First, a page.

Conversely, NSAIDs have also been associated with an increased blood clot risk. However, until this study, there was limited knowledge about whether using both birth control and an NSAID simultaneously would amplify this risk. The study, published in the journal BMJ, examined medical records from 2 million women aged 15 to 49 living in Denmark between 1996 and 2017. During this period, over 8,700 women experienced a first-time venous thromboembolism, which is a blood clot either in a leg vein or in the lungs.

The study revealed that NSAID use alone was linked to an elevated blood clot risk compared to periods when women did not use these painkillers. Similarly, the risk was higher among women who used estrogen-containing birth control alone. However, when both were used simultaneously, the risk of blood clots notably increased. It’s important to note that while the risk was larger when the two were combined, the absolute risk of venous thromboembolism remained low for women using both drugs.

To put it in perspective, the study estimated that approximately 4 out of 100,000 women would develop a blood clot per one week of NSAID use. For those using “high-risk” contraceptives, such as estrogen/progestin patches, rings, or pills with high estrogen doses (50 micrograms), around 2 in 100,000 would develop a clot per week of use. However, when women combined high-risk contraceptives with an NSAID, an estimated 23 of 100,000 would develop a blood clot per week of use. NSAIDs had a lesser impact on women using “medium-risk” contraceptives, such as other birth control pills, with an estimated 11 of 100,000 developing a blood clot per week of NSAID use. Notably, painkillers had no apparent effect on blood clot risk among women using “low-risk” contraceptives like progestin-only pills and IUDs.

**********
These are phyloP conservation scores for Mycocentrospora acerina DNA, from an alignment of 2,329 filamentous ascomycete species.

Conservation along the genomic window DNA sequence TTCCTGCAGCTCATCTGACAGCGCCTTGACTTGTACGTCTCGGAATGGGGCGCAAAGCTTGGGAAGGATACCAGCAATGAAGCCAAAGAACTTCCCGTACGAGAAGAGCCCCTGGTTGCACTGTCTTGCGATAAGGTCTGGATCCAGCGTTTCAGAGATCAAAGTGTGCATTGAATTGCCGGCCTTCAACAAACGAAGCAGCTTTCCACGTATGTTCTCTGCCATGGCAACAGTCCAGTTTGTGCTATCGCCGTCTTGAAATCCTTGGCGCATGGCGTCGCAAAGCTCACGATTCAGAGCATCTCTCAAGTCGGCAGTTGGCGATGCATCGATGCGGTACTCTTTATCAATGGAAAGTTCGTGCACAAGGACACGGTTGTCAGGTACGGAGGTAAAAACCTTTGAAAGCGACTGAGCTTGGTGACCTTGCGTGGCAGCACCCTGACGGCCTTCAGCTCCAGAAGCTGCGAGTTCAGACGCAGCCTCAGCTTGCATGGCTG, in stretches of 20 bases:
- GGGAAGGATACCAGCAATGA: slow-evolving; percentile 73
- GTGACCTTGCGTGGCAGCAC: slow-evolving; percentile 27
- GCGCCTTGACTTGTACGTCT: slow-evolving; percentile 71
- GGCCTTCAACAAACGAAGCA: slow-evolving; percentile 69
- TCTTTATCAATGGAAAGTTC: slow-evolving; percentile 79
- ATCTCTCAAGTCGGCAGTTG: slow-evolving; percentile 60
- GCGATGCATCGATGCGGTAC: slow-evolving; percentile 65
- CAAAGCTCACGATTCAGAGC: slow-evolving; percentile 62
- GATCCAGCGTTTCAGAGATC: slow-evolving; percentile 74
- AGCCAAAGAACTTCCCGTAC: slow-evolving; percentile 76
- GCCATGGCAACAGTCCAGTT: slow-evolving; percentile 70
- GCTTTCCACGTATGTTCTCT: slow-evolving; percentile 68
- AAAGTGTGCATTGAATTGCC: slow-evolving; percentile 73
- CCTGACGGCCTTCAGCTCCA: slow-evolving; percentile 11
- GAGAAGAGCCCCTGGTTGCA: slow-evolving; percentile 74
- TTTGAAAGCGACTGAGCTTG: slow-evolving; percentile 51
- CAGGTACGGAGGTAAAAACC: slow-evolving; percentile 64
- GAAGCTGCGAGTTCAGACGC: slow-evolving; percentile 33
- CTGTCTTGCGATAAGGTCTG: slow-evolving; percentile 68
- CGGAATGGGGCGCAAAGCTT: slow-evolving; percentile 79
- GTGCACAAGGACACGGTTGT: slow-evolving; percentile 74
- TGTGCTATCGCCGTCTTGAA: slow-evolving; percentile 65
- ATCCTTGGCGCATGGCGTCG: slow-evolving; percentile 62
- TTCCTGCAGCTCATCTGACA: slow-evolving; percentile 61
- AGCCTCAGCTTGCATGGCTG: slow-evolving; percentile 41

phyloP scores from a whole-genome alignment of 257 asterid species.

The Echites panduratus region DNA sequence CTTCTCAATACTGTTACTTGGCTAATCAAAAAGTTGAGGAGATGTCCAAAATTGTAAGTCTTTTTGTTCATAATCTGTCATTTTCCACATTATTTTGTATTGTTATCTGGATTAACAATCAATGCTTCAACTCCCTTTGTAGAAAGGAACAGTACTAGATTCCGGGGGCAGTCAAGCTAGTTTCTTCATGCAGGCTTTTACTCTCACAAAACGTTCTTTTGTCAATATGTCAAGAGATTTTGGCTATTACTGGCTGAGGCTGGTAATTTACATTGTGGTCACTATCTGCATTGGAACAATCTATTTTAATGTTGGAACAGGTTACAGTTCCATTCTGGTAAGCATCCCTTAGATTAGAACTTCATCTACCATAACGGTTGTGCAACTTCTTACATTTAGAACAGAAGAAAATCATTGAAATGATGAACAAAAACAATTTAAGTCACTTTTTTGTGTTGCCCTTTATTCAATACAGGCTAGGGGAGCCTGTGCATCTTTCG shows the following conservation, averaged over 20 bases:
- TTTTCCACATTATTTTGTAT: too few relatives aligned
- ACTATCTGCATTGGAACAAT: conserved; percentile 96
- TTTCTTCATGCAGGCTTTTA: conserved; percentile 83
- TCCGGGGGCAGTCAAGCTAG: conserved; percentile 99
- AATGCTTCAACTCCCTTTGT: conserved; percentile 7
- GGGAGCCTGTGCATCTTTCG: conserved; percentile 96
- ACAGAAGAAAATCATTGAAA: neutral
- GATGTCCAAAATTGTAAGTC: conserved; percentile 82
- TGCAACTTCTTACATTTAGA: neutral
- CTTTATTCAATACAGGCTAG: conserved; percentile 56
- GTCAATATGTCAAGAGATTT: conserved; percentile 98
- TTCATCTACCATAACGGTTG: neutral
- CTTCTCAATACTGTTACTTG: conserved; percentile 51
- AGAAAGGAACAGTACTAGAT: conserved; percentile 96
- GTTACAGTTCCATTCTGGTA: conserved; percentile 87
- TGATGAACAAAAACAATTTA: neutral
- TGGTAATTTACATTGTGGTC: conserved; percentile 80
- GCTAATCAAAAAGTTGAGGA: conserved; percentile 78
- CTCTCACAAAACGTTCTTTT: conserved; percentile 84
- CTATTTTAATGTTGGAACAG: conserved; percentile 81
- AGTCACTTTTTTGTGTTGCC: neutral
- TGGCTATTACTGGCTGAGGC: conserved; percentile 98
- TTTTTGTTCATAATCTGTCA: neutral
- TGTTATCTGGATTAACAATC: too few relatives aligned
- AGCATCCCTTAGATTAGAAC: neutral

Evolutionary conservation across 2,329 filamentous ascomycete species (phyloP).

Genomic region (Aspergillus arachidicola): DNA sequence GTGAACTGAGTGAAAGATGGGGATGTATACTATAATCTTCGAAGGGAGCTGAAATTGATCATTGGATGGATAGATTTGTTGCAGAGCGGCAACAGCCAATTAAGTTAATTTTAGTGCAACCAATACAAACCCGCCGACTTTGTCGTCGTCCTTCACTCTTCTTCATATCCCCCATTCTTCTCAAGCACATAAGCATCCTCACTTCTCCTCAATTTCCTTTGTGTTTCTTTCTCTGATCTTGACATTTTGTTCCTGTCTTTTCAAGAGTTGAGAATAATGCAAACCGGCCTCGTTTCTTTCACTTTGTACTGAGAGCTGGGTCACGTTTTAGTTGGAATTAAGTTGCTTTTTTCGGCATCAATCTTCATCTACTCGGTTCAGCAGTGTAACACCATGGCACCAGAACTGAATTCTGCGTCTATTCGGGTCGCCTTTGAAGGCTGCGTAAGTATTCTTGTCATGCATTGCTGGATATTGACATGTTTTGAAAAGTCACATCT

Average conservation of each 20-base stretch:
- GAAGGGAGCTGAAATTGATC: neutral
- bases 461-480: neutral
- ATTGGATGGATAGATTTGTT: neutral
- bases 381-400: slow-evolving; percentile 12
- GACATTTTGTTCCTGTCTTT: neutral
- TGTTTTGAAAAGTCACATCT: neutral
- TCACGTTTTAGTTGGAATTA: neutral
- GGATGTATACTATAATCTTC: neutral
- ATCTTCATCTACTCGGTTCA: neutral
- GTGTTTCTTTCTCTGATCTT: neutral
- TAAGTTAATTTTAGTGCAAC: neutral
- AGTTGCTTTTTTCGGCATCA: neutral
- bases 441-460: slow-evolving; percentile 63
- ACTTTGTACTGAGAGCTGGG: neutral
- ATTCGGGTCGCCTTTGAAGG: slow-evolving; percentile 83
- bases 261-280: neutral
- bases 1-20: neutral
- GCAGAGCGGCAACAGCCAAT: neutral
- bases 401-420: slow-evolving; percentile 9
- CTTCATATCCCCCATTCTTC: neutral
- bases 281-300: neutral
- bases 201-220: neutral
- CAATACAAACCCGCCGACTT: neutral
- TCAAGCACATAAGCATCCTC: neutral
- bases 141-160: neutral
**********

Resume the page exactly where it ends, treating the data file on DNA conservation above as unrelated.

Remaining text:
Although blood clots are a rare complication associated with some contraceptives, they can be severe. Dr. Amani Meaidi, the study’s lead researcher, advises that women who frequently require NSAIDs for pain management may want to consider opting for a low-risk form of birth control.

For women in the process of choosing contraception, Dr. Denny suggests that doctors already screen for risk factors that could increase the likelihood of a blood clot, such as smoking or a history of blood clots. However, any woman with concerns about blood clots can explore low-risk contraceptive options like an IUD or progestin-only pills. Fortunately, there are numerous contraceptive choices available to suit individual needs and minimize potential risks.


Dr. Oche Otorkpa PG Cert, MPH, PhD

Dr. Oche is a seasoned Public Health specialist who holds a post graduate certificate in Pharmacology and Therapeutics, an MPH, and a PhD both from Texila American University. He is a member of the International Society of Substance Use Professionals and a Fellow of the Royal Society for Public Health in the UK. He authored two books: "The Unseen Terrorist," published by AuthorHouse UK, and "The Night Before I Killed Addiction."